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Toyota Top Engineer Talks Diesel and Other Power for U.S. Market


DETROIT, Jan 8, 2007; Reuters reported that Toyota Motor Corp.'s top engineer said on Monday that diesel-powered vehicles that would clear strict clean-air regulations in the United States would be too pricey to be worth the fuel savings.

"I won't deny that we might be offering a diesel in the United States some time in the future," said Executive Vice President Masatami Takimoto, who overseas Toyota's research and development.

"But right now we think hybrids are much more cost competitive," he told reporters on the sidelines at the North American International Auto Show in Detroit.

Domestic Japanese rivals Honda Motor Co. and Nissan Motor Co. have both said they were preparing a clean diesel powertrain for launch by the end of the decade in the United States, which is due to introduce the strictest diesel emissions regulations in the world soon.

But with the particulate filter traps and other added components needed to clean tailpipe emissions, Takimoto said the likely price premium on the cars would not justify a choice over hybrids for now, at least in the United States.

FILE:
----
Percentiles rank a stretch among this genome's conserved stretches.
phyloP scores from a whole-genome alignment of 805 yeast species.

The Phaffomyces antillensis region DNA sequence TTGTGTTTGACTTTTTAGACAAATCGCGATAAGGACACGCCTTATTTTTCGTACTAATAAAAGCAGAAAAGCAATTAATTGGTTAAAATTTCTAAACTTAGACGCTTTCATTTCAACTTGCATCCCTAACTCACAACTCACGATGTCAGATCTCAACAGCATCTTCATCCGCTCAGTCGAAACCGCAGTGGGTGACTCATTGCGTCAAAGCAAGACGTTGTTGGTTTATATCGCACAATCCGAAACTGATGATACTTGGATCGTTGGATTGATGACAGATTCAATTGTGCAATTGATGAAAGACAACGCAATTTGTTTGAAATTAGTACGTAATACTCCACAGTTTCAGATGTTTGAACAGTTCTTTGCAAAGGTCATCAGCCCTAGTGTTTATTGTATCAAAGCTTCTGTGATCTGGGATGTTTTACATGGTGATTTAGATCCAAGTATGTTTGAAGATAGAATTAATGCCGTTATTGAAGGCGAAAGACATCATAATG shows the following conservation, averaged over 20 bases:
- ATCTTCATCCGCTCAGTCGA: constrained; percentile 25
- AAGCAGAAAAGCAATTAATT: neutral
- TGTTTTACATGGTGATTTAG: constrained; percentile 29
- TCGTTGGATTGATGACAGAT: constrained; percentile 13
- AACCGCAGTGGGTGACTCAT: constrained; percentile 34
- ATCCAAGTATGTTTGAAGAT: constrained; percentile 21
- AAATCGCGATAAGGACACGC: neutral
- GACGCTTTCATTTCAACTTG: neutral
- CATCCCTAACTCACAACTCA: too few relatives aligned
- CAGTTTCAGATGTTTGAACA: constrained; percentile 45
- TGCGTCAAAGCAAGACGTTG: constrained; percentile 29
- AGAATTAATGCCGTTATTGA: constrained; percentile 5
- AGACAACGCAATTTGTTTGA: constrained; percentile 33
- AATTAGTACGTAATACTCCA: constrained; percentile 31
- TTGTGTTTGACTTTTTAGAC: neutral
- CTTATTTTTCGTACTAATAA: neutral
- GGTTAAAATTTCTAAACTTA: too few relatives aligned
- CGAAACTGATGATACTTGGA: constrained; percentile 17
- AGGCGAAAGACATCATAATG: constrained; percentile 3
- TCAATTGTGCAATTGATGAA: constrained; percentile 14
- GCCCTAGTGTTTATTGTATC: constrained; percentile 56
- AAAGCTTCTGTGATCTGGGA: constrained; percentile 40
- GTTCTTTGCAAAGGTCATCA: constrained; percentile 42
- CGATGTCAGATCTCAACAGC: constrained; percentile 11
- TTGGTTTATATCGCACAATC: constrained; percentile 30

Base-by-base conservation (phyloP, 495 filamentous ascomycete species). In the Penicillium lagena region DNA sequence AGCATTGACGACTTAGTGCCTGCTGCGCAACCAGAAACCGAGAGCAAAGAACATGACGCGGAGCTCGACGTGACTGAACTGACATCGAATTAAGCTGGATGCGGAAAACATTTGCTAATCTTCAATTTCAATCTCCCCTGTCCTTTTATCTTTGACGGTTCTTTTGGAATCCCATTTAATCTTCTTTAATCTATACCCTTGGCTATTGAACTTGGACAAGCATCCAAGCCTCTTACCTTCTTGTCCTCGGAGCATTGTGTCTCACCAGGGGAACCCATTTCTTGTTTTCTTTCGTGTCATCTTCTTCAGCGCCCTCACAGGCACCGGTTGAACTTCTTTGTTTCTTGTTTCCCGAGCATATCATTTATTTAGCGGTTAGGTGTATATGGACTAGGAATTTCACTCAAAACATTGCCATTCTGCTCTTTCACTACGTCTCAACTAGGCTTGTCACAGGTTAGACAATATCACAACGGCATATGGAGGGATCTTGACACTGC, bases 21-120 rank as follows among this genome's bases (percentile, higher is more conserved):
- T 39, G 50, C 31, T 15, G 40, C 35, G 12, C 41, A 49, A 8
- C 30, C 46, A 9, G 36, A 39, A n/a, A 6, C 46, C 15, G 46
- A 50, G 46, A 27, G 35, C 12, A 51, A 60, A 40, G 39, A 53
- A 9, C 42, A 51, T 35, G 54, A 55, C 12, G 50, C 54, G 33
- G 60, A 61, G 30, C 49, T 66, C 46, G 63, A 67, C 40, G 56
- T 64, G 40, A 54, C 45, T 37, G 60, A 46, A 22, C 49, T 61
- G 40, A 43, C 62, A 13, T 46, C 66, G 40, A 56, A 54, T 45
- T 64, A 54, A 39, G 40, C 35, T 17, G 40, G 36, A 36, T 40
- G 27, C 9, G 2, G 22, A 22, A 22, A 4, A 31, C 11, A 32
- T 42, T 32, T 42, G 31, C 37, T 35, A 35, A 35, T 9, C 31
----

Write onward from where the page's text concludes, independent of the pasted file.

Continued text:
Toyota, a relative laggard in diesel technology, in November tied up with diesel-savvy Japanese truck maker Isuzu Motors Ltd. in an attempt to catch up, but Takimoto said a roadmap on how to proceed was wide open.

Plug-in hybrids, which were all the buzz at the auto show in Detroit this week, could be a good way to save fuel and cut carbon dioxide emissions, Takimoto said.

But he also stressed that an advanced enough battery was still years away from practical application.

"To make plug-in hybrids feasible, you'd need a battery that is far smaller, lighter and advanced than the best lithium-ion batteries out there today," he told reporters.

He said Toyota was currently developing such a battery in-house, as well as with battery-business partner Matsushita Electric Industrial Co.

Takimoto said the best use of plug-in hybrids also depended heavily on the method in which countries produce electricity. If fossil fuels such as coal are used to create electricity, the resulting emissions on a "well-to-wheel" basis would remain high, he noted.